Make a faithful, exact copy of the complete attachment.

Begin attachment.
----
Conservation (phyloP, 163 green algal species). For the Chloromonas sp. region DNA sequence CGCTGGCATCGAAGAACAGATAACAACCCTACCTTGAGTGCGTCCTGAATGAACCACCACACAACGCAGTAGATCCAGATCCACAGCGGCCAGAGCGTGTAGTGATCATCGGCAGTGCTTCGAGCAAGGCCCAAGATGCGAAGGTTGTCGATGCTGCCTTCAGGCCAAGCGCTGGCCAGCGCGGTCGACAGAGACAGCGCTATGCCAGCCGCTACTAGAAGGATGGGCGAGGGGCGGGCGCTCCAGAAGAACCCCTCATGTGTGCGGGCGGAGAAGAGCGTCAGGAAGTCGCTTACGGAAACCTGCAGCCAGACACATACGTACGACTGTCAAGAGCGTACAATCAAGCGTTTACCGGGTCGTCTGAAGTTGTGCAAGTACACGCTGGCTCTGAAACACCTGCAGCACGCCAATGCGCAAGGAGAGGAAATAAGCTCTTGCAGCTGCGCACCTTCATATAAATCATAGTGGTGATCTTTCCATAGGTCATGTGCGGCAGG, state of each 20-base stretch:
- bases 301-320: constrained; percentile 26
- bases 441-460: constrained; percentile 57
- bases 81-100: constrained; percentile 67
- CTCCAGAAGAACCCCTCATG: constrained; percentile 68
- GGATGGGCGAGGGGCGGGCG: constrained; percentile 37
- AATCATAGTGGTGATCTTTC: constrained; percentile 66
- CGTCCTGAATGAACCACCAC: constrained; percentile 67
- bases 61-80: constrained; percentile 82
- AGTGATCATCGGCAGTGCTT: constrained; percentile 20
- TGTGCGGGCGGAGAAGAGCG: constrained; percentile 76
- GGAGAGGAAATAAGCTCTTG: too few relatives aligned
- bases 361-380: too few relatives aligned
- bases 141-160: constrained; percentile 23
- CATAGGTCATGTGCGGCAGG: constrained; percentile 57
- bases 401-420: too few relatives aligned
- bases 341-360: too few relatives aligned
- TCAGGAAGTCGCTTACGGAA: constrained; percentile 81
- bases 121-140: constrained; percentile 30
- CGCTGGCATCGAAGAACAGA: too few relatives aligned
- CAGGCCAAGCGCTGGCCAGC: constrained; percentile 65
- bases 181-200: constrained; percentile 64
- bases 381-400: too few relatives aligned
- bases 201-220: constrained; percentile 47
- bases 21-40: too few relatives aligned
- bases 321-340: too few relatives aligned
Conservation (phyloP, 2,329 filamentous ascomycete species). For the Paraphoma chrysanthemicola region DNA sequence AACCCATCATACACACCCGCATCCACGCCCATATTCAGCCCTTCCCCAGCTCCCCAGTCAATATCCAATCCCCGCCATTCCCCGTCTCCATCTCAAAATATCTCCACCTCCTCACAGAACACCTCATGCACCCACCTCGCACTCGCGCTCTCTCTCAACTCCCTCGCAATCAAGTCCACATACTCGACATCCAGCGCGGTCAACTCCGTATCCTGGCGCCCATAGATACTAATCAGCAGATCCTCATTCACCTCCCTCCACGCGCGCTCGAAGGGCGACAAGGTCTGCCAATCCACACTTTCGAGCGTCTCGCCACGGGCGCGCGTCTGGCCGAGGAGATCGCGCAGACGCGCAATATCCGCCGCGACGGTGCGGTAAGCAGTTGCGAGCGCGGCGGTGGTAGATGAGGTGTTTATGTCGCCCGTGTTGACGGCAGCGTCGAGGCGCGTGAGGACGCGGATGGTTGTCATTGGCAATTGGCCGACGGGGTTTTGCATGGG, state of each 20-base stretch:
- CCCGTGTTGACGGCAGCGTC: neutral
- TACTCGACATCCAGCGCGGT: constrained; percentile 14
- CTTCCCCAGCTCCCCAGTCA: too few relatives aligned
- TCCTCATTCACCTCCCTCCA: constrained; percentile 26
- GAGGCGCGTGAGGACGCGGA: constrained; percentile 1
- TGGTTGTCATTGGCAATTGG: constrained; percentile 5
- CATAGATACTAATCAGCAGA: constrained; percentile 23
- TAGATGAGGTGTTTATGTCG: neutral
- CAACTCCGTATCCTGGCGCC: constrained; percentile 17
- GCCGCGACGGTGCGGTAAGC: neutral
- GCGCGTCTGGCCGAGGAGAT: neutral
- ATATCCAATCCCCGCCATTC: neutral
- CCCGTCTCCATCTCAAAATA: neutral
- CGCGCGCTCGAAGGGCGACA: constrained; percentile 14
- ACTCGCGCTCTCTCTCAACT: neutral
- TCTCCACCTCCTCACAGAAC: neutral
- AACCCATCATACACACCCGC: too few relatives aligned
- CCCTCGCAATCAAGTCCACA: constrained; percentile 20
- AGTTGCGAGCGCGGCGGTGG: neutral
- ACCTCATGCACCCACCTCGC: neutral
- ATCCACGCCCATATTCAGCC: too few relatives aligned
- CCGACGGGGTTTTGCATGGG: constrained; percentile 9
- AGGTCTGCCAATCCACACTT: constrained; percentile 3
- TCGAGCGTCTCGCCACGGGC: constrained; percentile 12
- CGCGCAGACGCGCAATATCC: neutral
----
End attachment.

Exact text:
Conservation (phyloP, 163 green algal species). For the Chloromonas sp. region DNA sequence CGCTGGCATCGAAGAACAGATAACAACCCTACCTTGAGTGCGTCCTGAATGAACCACCACACAACGCAGTAGATCCAGATCCACAGCGGCCAGAGCGTGTAGTGATCATCGGCAGTGCTTCGAGCAAGGCCCAAGATGCGAAGGTTGTCGATGCTGCCTTCAGGCCAAGCGCTGGCCAGCGCGGTCGACAGAGACAGCGCTATGCCAGCCGCTACTAGAAGGATGGGCGAGGGGCGGGCGCTCCAGAAGAACCCCTCATGTGTGCGGGCGGAGAAGAGCGTCAGGAAGTCGCTTACGGAAACCTGCAGCCAGACACATACGTACGACTGTCAAGAGCGTACAATCAAGCGTTTACCGGGTCGTCTGAAGTTGTGCAAGTACACGCTGGCTCTGAAACACCTGCAGCACGCCAATGCGCAAGGAGAGGAAATAAGCTCTTGCAGCTGCGCACCTTCATATAAATCATAGTGGTGATCTTTCCATAGGTCATGTGCGGCAGG, state of each 20-base stretch:
- bases 301-320: constrained; percentile 26
- bases 441-460: constrained; percentile 57
- bases 81-100: constrained; percentile 67
- CTCCAGAAGAACCCCTCATG: constrained; percentile 68
- GGATGGGCGAGGGGCGGGCG: constrained; percentile 37
- AATCATAGTGGTGATCTTTC: constrained; percentile 66
- CGTCCTGAATGAACCACCAC: constrained; percentile 67
- bases 61-80: constrained; percentile 82
- AGTGATCATCGGCAGTGCTT: constrained; percentile 20
- TGTGCGGGCGGAGAAGAGCG: constrained; percentile 76
- GGAGAGGAAATAAGCTCTTG: too few relatives aligned
- bases 361-380: too few relatives aligned
- bases 141-160: constrained; percentile 23
- CATAGGTCATGTGCGGCAGG: constrained; percentile 57
- bases 401-420: too few relatives aligned
- bases 341-360: too few relatives aligned
- TCAGGAAGTCGCTTACGGAA: constrained; percentile 81
- bases 121-140: constrained; percentile 30
- CGCTGGCATCGAAGAACAGA: too few relatives aligned
- CAGGCCAAGCGCTGGCCAGC: constrained; percentile 65
- bases 181-200: constrained; percentile 64
- bases 381-400: too few relatives aligned
- bases 201-220: constrained; percentile 47
- bases 21-40: too few relatives aligned
- bases 321-340: too few relatives aligned
Conservation (phyloP, 2,329 filamentous ascomycete species). For the Paraphoma chrysanthemicola region DNA sequence AACCCATCATACACACCCGCATCCACGCCCATATTCAGCCCTTCCCCAGCTCCCCAGTCAATATCCAATCCCCGCCATTCCCCGTCTCCATCTCAAAATATCTCCACCTCCTCACAGAACACCTCATGCACCCACCTCGCACTCGCGCTCTCTCTCAACTCCCTCGCAATCAAGTCCACATACTCGACATCCAGCGCGGTCAACTCCGTATCCTGGCGCCCATAGATACTAATCAGCAGATCCTCATTCACCTCCCTCCACGCGCGCTCGAAGGGCGACAAGGTCTGCCAATCCACACTTTCGAGCGTCTCGCCACGGGCGCGCGTCTGGCCGAGGAGATCGCGCAGACGCGCAATATCCGCCGCGACGGTGCGGTAAGCAGTTGCGAGCGCGGCGGTGGTAGATGAGGTGTTTATGTCGCCCGTGTTGACGGCAGCGTCGAGGCGCGTGAGGACGCGGATGGTTGTCATTGGCAATTGGCCGACGGGGTTTTGCATGGG, state of each 20-base stretch:
- CCCGTGTTGACGGCAGCGTC: neutral
- TACTCGACATCCAGCGCGGT: constrained; percentile 14
- CTTCCCCAGCTCCCCAGTCA: too few relatives aligned
- TCCTCATTCACCTCCCTCCA: constrained; percentile 26
- GAGGCGCGTGAGGACGCGGA: constrained; percentile 1
- TGGTTGTCATTGGCAATTGG: constrained; percentile 5
- CATAGATACTAATCAGCAGA: constrained; percentile 23
- TAGATGAGGTGTTTATGTCG: neutral
- CAACTCCGTATCCTGGCGCC: constrained; percentile 17
- GCCGCGACGGTGCGGTAAGC: neutral
- GCGCGTCTGGCCGAGGAGAT: neutral
- ATATCCAATCCCCGCCATTC: neutral
- CCCGTCTCCATCTCAAAATA: neutral
- CGCGCGCTCGAAGGGCGACA: constrained; percentile 14
- ACTCGCGCTCTCTCTCAACT: neutral
- TCTCCACCTCCTCACAGAAC: neutral
- AACCCATCATACACACCCGC: too few relatives aligned
- CCCTCGCAATCAAGTCCACA: constrained; percentile 20
- AGTTGCGAGCGCGGCGGTGG: neutral
- ACCTCATGCACCCACCTCGC: neutral
- ATCCACGCCCATATTCAGCC: too few relatives aligned
- CCGACGGGGTTTTGCATGGG: constrained; percentile 9
- AGGTCTGCCAATCCACACTT: constrained; percentile 3
- TCGAGCGTCTCGCCACGGGC: constrained; percentile 12
- CGCGCAGACGCGCAATATCC: neutral